During a subsequent event, Obama mostly discussed how so many African-Americans had West African Muslim ancestry, that U.S. icons such as Thomas Jefferson owned Qur’ans, and that Muslim Americans ranged from top architects to friendly neighbourhood firefighters. “Many of the hateful, rageful searches against Muslims,” says Stephens-Davidowitz, “dropped in the hours afterwards.”
That’s why African-Canadian kids need an Africentric education. As sociologist George J.S. Dei notes, students receiving Africentric education “perform better on tests, skip class less often, show greater respect for authority and elders, report [greater] belonging in their schools, and…greater commitment to social responsibility and community welfare.”
To unlock the potential of hundreds of thousands of students today, don’t use “anti-racism” to “decolonize” their minds. Instead, Africanize them.
Africanizing them means offering social studies exploring five millennia of African architectures, sciences, philosophies, governance, and more from Ancient Egypt, Kush (Sudan), and Axum (Ethiopia), to the Kingdom of Kongo, the Mali Empire, the Moorish civilization that shone for centuries in Europe after Rome fell, and countries across the continent today. It means offering English language arts with Nigerian novels (other than Things Fall Apart, already!), South African plays, Jamaican poetry, Guyanese memoir, and African-American graphic novels. In physics, biology, chemistry, and computer studies, teach all the usual phenomena and formulae, but with stunning examples by global African neuro-scientists, computer engineers, city designers, and space technologists.
Will kids even want such Africentric content? Sure — they’ll even pay for it.
Marvel blockbuster Black Panther‘s $1.35 billion worldwide success (just in ticket sales) proves that millions of people of all races absolutely delighted in watching brilliant, gorgeous African scientists, heroes, and adventurers. How many otherwise bored, overlooked, or alienated African-Canadian (and other) kids could teachers inspire if they taught a “Wakanda” curriculum connecting the fictional content to its real-world inspirations?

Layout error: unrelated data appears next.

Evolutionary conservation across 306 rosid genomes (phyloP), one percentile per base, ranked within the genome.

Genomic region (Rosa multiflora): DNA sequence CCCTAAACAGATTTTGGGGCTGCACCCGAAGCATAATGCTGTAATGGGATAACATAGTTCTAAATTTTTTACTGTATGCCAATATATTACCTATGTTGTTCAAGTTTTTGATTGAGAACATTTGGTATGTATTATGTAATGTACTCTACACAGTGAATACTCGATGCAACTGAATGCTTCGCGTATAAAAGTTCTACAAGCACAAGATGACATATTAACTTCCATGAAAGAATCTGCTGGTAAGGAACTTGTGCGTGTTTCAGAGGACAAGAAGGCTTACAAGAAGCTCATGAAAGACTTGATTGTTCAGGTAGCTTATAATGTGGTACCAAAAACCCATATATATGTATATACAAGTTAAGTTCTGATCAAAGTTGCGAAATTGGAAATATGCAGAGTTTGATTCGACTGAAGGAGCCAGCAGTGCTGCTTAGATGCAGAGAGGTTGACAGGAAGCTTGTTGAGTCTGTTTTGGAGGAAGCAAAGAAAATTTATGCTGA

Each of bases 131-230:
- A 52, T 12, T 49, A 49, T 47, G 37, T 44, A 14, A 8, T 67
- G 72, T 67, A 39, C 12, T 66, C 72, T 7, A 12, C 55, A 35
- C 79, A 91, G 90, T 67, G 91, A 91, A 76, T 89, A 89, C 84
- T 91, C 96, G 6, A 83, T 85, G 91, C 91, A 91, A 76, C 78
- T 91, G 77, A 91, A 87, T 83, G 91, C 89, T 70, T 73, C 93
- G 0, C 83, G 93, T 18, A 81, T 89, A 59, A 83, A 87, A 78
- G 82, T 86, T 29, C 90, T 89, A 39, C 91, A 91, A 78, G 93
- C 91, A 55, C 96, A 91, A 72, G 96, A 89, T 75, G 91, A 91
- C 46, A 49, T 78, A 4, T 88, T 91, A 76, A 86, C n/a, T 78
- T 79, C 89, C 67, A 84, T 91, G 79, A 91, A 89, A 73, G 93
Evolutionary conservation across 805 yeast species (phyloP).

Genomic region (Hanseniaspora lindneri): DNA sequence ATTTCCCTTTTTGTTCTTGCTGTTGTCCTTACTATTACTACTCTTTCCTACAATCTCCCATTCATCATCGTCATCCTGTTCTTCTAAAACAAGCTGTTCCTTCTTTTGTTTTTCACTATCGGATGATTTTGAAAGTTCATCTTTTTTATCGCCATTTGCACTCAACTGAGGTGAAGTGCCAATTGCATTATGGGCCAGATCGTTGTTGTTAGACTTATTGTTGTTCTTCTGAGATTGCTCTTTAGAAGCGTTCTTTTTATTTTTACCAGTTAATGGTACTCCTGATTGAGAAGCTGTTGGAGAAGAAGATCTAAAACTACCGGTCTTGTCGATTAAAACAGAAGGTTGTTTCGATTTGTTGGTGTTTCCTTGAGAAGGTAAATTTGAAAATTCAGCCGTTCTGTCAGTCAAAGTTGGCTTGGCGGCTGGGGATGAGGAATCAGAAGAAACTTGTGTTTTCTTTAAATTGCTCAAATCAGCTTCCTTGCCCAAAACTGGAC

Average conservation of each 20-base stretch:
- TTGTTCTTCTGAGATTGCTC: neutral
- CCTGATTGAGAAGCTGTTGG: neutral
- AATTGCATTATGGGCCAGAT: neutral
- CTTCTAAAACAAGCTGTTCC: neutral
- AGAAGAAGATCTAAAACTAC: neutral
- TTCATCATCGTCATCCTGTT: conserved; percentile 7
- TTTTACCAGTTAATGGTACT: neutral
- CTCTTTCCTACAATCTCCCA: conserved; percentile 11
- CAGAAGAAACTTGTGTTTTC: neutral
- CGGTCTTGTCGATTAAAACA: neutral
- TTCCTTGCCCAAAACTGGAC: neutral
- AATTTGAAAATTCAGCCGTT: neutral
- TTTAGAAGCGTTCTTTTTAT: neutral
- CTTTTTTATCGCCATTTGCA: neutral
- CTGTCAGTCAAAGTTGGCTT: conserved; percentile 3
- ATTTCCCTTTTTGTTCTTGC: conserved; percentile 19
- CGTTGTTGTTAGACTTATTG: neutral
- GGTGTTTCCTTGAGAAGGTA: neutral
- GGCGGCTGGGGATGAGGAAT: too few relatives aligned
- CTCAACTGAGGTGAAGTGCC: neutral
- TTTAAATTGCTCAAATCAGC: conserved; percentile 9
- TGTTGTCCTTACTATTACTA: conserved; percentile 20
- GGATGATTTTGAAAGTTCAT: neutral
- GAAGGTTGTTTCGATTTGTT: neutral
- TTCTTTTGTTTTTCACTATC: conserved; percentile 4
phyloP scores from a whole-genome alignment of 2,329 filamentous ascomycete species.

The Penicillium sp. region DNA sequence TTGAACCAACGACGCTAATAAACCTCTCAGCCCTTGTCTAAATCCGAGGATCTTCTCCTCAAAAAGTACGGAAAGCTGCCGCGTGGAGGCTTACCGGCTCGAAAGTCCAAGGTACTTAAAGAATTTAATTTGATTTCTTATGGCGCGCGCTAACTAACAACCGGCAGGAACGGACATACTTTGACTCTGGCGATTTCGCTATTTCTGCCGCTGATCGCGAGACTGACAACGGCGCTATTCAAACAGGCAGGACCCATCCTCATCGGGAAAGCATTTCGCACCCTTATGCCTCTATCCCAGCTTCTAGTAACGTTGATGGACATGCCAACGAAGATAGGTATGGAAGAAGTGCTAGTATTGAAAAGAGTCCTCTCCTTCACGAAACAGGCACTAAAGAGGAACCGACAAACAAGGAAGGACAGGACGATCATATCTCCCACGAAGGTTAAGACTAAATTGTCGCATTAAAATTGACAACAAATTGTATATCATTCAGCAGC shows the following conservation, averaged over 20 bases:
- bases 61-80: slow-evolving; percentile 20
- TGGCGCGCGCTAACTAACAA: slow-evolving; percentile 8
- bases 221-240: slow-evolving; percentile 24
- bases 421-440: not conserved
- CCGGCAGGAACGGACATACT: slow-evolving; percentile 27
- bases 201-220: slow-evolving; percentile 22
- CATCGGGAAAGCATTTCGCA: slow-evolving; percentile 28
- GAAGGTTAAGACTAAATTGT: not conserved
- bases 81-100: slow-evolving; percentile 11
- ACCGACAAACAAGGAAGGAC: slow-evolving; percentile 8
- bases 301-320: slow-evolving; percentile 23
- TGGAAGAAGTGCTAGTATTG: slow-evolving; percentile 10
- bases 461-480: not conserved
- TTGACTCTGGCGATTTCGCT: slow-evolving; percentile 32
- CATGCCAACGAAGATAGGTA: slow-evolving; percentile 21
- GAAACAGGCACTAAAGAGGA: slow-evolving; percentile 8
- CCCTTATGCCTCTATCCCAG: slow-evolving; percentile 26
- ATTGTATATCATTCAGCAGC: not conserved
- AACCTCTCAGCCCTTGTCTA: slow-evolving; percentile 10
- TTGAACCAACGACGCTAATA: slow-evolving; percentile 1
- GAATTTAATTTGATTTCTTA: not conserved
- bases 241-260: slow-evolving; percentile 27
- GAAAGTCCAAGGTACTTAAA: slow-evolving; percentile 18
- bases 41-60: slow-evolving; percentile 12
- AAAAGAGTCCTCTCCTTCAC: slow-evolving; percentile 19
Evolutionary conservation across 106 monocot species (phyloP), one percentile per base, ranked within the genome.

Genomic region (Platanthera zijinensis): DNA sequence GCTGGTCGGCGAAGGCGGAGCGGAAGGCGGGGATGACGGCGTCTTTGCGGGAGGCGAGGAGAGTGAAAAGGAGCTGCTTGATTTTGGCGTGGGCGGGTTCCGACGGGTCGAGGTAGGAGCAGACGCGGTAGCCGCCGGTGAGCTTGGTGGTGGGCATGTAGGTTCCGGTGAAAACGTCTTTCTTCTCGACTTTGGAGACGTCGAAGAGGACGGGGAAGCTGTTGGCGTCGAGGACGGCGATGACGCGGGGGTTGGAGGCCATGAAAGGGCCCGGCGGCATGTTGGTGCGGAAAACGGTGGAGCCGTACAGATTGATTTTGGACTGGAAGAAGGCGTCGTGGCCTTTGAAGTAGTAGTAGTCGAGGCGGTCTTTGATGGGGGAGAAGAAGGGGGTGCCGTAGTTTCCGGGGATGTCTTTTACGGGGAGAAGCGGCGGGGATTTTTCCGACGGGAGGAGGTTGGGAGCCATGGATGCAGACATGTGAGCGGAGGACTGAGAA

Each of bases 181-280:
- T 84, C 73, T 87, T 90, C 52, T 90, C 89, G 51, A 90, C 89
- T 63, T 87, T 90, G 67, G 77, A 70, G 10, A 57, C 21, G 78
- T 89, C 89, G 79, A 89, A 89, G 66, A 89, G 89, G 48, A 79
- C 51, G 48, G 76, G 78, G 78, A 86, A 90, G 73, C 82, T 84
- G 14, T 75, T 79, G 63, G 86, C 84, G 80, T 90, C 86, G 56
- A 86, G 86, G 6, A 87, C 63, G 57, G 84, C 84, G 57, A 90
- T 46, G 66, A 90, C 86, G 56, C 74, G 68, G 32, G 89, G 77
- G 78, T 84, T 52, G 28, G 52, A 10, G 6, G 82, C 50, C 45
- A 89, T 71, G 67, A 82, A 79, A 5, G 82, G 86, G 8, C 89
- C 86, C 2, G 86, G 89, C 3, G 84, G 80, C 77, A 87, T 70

To be clear, I want pluralism — great curriculum from African, Asian, Turtle Island, and European perspectives, because they all teach how to see opportunities. As author Vijay Mahajan explores in Africa Rising: How 900 Million African Consumers Offer More Than You Think, the first step to economic success with global African professionals, sectors, communities, corporations, and governments is understanding they exist.
To build Africentric education, stakeholders need to pressure school trustees and provincial governments to hire Africentric curriculum consultants and curators. Those consultants need to collaborate with community members — especially the students themselves — to ensure the work they’re producing together is content that students want to learn and will transform their lives. Africentric education activists across Canada need to share knowledge, resources, and strategies so they can all succeed together.
When we make Africentric education a priority, we’re activating countless way to make a better society for everyone involved. All we need to do is start.
Minister Faust is a novelist, journalist, teacher, and community organiser living in Edmonton. His column “Wakanda Visions” Africentrically explores frontiers for bettering human prospects through ingenuity and justice. Follow @WakandaVisions on Twitter.
Image credit: Katerina Holmes/Pexels.